You get the idea. Jess Ainscough was a seemingly unending fountain of woo, making Food Babe-like appeals to the “natural” over the “synthetic” and promoting her version of “wellness.” Meanwhile, over the last year or two, her condition was clearly deteriorating.
So what happened? As I explained before, epithelioid sarcoma is a rare sarcoma, with an incidence on the order of 0.1 to 0.4 per million. It’s primarily a tumor of young adults, and it nearly always appears on the upper extremities, and wide surgical excision is the only known effective treatment. It also tends to be indolent as well. Its ten year survival overall is on the order of 61%, and for patients between 17 and 30 years (i.e., patients like Jessica Ainscough), it’s approximately 72%. Of course, that is with treatment with surgery; without surgery, five year survival is 35% and ten year survival is 33%. Sadly, Jess Ainscough’s survival of seven years with her disease in essence untreated is thus within the expected range of survival time based on her disease that I discussed the last time I discussed her.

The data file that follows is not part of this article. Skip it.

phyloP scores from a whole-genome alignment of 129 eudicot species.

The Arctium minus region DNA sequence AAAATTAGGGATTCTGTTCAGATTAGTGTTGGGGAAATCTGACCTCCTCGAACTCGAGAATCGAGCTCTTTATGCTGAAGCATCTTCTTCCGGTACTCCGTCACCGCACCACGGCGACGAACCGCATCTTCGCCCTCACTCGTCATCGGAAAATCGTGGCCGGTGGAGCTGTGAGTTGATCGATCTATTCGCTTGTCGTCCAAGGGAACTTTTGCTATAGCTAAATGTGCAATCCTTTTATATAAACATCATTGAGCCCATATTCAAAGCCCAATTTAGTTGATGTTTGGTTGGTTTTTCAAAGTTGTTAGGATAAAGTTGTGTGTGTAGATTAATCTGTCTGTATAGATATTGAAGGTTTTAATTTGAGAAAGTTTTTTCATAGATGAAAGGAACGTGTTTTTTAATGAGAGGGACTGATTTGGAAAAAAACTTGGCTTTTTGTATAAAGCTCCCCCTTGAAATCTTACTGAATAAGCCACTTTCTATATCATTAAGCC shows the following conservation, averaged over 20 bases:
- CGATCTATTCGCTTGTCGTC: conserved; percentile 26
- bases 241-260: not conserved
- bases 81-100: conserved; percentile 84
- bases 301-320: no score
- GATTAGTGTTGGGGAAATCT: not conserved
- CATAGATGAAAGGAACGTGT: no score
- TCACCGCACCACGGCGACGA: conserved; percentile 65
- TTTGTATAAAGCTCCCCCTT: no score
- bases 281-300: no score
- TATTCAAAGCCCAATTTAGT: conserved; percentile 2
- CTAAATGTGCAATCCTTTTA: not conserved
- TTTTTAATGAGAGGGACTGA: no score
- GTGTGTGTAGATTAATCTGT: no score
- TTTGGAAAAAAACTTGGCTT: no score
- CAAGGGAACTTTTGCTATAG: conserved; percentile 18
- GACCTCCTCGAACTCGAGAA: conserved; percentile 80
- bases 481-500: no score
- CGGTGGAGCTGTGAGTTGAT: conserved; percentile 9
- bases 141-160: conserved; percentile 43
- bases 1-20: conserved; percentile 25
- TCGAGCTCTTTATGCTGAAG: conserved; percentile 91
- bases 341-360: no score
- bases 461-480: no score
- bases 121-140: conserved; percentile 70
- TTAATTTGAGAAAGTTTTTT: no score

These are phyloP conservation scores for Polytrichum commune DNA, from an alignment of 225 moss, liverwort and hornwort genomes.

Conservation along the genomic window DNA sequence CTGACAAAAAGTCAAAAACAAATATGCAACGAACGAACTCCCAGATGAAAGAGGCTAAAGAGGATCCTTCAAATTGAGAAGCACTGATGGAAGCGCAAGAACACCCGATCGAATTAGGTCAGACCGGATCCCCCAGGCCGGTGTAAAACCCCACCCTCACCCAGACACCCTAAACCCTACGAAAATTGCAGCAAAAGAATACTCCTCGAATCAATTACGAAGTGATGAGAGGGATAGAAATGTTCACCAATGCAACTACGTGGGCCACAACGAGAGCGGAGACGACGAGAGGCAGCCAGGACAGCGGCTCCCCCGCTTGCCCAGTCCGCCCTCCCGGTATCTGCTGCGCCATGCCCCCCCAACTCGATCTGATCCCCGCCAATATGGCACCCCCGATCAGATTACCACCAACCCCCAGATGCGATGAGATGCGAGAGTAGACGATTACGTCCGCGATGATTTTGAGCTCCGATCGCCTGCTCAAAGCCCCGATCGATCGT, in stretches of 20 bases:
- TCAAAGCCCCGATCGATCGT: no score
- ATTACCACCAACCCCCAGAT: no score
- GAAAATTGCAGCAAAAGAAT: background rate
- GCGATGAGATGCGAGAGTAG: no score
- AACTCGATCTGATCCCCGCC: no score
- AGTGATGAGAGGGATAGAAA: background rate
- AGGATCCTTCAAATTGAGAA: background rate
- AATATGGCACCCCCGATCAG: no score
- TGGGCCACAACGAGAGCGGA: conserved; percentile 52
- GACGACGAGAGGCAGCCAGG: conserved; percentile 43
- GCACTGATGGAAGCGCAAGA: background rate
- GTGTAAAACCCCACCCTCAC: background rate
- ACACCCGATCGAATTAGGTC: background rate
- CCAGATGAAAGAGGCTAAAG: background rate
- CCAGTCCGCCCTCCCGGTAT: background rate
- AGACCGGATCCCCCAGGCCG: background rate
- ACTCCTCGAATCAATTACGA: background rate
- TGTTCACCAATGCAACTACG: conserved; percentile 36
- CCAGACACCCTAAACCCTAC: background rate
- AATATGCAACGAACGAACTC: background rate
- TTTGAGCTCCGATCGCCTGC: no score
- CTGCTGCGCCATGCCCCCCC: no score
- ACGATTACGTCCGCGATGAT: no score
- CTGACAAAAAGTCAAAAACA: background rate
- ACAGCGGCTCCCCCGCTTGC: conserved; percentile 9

I have no idea what finally took her life. Overall, it must have been the cancer, of course. Given her description of frequent bleeding from her tumor mass to the point where she was anemic suggested to me that the tumor was fungating, eating through the skin. At the time, she said her scans indicated that the cancer hadn’t spread beyond the arm, but that didn’t mean it still couldn’t kill her. I’d suspect a combination of unrelenting chronic blood loss and perhaps necrotic tumor becoming infected and leading to sepsis. If such sepsis were not recognized and treated promptly it could certainly have killed her in her weakened state. But this is just speculation, an educated guess. I have no idea what the immediate cause of Jess Ainscough’s death was. Whatever her immediate cause of death was, though, it was almost certainly the cancer that killed her.